In the midst of this, God raised up an earnest preacher of repentance. Haggai was taught, not to promise anything at the first, but to set before them, what they had been doing, and what was its result Hag 2:5-11. He sets it before them in detail; tells them that God had so ordered it for their neglect of His service, and bids them to amend. He bids them quit their accustomed ways; "go up into the mountain; bring wood; build the house." Conceive in Christian England, after some potato disease, or foot-and-mouth-disease (in Scriptural language "a murrain among the cattle"), a preacher arising and bidding them, consider your ways, and as the remedy, not to look to any human means, but to do something, which would please Almighty God; and not preaching only but effecting what he preached. Yet such was Haggai. He stood among his people, his existence a witness of the truth of what he said; himself one, who had lived among the outward splendors of the former temple; a contemporary of those, who said Jer 7:4, "the temple of the Lord, the temple of the Lord, the temple of the Lord are these;" who had held it to be impossible that Judah should be carried captive; who had prophesied the restoration of the vessels of God Jer 27:16; Jer 28:3, which had been carried away, not, as God foretold, after the captivity, but as an earnest that the fuller captivity should not be Jer 28:2; yet who had himself, according to the prophecies of the prophets of those days, been carried into captivity, and was now a part of that restoration which God had promised.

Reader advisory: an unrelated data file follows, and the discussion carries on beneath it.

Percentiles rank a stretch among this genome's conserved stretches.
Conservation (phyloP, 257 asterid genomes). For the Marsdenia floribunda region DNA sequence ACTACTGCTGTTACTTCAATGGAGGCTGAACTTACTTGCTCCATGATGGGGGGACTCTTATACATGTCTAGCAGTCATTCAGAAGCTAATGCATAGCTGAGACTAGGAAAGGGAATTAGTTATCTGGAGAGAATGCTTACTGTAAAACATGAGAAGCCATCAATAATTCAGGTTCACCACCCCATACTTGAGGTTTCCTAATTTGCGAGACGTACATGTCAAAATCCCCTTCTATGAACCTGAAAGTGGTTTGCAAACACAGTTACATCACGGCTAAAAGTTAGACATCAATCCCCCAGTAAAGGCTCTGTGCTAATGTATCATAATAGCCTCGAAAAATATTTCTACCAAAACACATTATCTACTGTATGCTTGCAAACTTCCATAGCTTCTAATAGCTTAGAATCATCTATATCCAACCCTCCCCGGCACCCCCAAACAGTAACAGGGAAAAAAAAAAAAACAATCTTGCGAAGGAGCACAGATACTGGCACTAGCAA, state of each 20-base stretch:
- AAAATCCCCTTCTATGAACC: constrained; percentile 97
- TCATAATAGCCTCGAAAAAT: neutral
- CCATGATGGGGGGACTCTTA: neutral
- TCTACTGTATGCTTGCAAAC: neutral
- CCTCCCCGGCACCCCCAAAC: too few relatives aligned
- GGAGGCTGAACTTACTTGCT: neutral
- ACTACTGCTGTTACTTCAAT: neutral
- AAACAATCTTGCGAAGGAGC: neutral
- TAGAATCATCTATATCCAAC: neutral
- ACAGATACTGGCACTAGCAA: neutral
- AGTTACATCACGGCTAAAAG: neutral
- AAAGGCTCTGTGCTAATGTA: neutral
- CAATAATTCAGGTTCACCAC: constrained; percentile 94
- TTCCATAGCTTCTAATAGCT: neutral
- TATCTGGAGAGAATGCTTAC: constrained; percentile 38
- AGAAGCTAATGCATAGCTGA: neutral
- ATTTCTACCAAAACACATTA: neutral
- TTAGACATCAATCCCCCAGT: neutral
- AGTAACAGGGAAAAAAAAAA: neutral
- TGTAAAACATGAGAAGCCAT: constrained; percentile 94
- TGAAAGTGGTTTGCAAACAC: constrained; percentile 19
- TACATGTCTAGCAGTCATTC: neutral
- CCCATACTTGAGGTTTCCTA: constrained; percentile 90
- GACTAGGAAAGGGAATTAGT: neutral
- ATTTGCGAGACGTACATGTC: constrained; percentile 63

He stood among them "in gray-haired might," bade them do, what he bade them, in the name of God, to do; and they did it. When they had set about the work, he assured them of the presence of God with them Hag 1:13. A month later, when they were seemingly discouraged at its poorness, he promised them in God's name, that its glory would be greater than that of Solomon's Hag 2:3-9. Three days after, in contrast with the visitations up to that time, while there was as yet no token of any change, he promised them in the name of God Hag 2:19, "From this day will I bless you."